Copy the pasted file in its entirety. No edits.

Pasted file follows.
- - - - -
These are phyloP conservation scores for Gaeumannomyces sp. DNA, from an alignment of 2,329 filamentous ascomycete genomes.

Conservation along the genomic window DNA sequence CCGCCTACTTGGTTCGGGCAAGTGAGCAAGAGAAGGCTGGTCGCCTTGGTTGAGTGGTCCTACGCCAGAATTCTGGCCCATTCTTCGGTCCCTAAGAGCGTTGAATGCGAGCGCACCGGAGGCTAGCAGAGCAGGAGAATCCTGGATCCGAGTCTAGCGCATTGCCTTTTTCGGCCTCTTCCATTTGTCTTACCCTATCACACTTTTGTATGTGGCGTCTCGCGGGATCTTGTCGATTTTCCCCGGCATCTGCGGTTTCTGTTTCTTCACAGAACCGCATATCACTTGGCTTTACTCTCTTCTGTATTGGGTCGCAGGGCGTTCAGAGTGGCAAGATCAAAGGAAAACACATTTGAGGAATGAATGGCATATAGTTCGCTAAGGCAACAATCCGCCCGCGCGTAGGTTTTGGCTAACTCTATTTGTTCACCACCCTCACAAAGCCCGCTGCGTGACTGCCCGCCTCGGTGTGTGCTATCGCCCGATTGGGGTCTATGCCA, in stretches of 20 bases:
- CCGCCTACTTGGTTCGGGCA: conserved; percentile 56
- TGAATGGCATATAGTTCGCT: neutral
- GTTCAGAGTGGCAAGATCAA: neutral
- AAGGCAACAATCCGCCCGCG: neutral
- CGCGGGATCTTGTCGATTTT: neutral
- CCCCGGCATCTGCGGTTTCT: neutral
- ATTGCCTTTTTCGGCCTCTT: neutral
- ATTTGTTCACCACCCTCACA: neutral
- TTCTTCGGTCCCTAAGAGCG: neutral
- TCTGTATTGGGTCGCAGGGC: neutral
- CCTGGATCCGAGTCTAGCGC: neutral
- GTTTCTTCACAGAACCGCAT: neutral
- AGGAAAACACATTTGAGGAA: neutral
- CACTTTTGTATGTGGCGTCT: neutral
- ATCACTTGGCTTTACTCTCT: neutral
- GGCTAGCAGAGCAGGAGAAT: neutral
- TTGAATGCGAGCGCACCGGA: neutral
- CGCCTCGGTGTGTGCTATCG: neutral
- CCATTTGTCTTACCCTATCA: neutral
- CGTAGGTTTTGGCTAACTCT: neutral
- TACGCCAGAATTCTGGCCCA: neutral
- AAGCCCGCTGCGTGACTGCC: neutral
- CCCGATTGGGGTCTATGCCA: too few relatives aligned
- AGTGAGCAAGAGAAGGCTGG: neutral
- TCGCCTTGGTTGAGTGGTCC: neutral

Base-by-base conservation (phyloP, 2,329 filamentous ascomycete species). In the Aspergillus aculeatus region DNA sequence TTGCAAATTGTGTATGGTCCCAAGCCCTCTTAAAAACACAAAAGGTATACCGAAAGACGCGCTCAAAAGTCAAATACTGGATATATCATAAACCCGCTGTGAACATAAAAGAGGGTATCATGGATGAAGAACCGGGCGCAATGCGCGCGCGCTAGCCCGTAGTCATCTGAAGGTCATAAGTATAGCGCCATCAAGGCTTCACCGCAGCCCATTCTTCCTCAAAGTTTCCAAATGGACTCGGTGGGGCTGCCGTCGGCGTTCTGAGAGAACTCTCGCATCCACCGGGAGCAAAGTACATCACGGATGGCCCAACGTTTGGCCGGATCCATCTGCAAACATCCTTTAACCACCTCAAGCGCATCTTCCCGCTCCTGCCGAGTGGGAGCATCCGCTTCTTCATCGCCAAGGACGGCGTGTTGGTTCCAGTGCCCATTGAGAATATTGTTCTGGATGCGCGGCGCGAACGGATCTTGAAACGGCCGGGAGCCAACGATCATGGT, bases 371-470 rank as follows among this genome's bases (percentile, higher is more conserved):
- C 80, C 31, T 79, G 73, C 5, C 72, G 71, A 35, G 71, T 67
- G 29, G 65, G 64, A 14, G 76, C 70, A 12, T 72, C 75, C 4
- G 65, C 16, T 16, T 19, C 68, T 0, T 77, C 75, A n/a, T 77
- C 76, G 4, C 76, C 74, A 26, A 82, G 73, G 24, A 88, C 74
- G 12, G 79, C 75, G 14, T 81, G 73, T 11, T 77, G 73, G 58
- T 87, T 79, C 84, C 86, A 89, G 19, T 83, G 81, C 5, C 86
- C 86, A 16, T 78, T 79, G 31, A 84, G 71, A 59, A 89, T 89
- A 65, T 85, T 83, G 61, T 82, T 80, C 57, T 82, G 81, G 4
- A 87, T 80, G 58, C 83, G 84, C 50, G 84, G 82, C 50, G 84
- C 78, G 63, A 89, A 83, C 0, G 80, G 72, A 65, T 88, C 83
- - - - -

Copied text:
These are phyloP conservation scores for Gaeumannomyces sp. DNA, from an alignment of 2,329 filamentous ascomycete genomes.

Conservation along the genomic window DNA sequence CCGCCTACTTGGTTCGGGCAAGTGAGCAAGAGAAGGCTGGTCGCCTTGGTTGAGTGGTCCTACGCCAGAATTCTGGCCCATTCTTCGGTCCCTAAGAGCGTTGAATGCGAGCGCACCGGAGGCTAGCAGAGCAGGAGAATCCTGGATCCGAGTCTAGCGCATTGCCTTTTTCGGCCTCTTCCATTTGTCTTACCCTATCACACTTTTGTATGTGGCGTCTCGCGGGATCTTGTCGATTTTCCCCGGCATCTGCGGTTTCTGTTTCTTCACAGAACCGCATATCACTTGGCTTTACTCTCTTCTGTATTGGGTCGCAGGGCGTTCAGAGTGGCAAGATCAAAGGAAAACACATTTGAGGAATGAATGGCATATAGTTCGCTAAGGCAACAATCCGCCCGCGCGTAGGTTTTGGCTAACTCTATTTGTTCACCACCCTCACAAAGCCCGCTGCGTGACTGCCCGCCTCGGTGTGTGCTATCGCCCGATTGGGGTCTATGCCA, in stretches of 20 bases:
- CCGCCTACTTGGTTCGGGCA: conserved; percentile 56
- TGAATGGCATATAGTTCGCT: neutral
- GTTCAGAGTGGCAAGATCAA: neutral
- AAGGCAACAATCCGCCCGCG: neutral
- CGCGGGATCTTGTCGATTTT: neutral
- CCCCGGCATCTGCGGTTTCT: neutral
- ATTGCCTTTTTCGGCCTCTT: neutral
- ATTTGTTCACCACCCTCACA: neutral
- TTCTTCGGTCCCTAAGAGCG: neutral
- TCTGTATTGGGTCGCAGGGC: neutral
- CCTGGATCCGAGTCTAGCGC: neutral
- GTTTCTTCACAGAACCGCAT: neutral
- AGGAAAACACATTTGAGGAA: neutral
- CACTTTTGTATGTGGCGTCT: neutral
- ATCACTTGGCTTTACTCTCT: neutral
- GGCTAGCAGAGCAGGAGAAT: neutral
- TTGAATGCGAGCGCACCGGA: neutral
- CGCCTCGGTGTGTGCTATCG: neutral
- CCATTTGTCTTACCCTATCA: neutral
- CGTAGGTTTTGGCTAACTCT: neutral
- TACGCCAGAATTCTGGCCCA: neutral
- AAGCCCGCTGCGTGACTGCC: neutral
- CCCGATTGGGGTCTATGCCA: too few relatives aligned
- AGTGAGCAAGAGAAGGCTGG: neutral
- TCGCCTTGGTTGAGTGGTCC: neutral

Base-by-base conservation (phyloP, 2,329 filamentous ascomycete species). In the Aspergillus aculeatus region DNA sequence TTGCAAATTGTGTATGGTCCCAAGCCCTCTTAAAAACACAAAAGGTATACCGAAAGACGCGCTCAAAAGTCAAATACTGGATATATCATAAACCCGCTGTGAACATAAAAGAGGGTATCATGGATGAAGAACCGGGCGCAATGCGCGCGCGCTAGCCCGTAGTCATCTGAAGGTCATAAGTATAGCGCCATCAAGGCTTCACCGCAGCCCATTCTTCCTCAAAGTTTCCAAATGGACTCGGTGGGGCTGCCGTCGGCGTTCTGAGAGAACTCTCGCATCCACCGGGAGCAAAGTACATCACGGATGGCCCAACGTTTGGCCGGATCCATCTGCAAACATCCTTTAACCACCTCAAGCGCATCTTCCCGCTCCTGCCGAGTGGGAGCATCCGCTTCTTCATCGCCAAGGACGGCGTGTTGGTTCCAGTGCCCATTGAGAATATTGTTCTGGATGCGCGGCGCGAACGGATCTTGAAACGGCCGGGAGCCAACGATCATGGT, bases 371-470 rank as follows among this genome's bases (percentile, higher is more conserved):
- C 80, C 31, T 79, G 73, C 5, C 72, G 71, A 35, G 71, T 67
- G 29, G 65, G 64, A 14, G 76, C 70, A 12, T 72, C 75, C 4
- G 65, C 16, T 16, T 19, C 68, T 0, T 77, C 75, A n/a, T 77
- C 76, G 4, C 76, C 74, A 26, A 82, G 73, G 24, A 88, C 74
- G 12, G 79, C 75, G 14, T 81, G 73, T 11, T 77, G 73, G 58
- T 87, T 79, C 84, C 86, A 89, G 19, T 83, G 81, C 5, C 86
- C 86, A 16, T 78, T 79, G 31, A 84, G 71, A 59, A 89, T 89
- A 65, T 85, T 83, G 61, T 82, T 80, C 57, T 82, G 81, G 4
- A 87, T 80, G 58, C 83, G 84, C 50, G 84, G 82, C 50, G 84
- C 78, G 63, A 89, A 83, C 0, G 80, G 72, A 65, T 88, C 83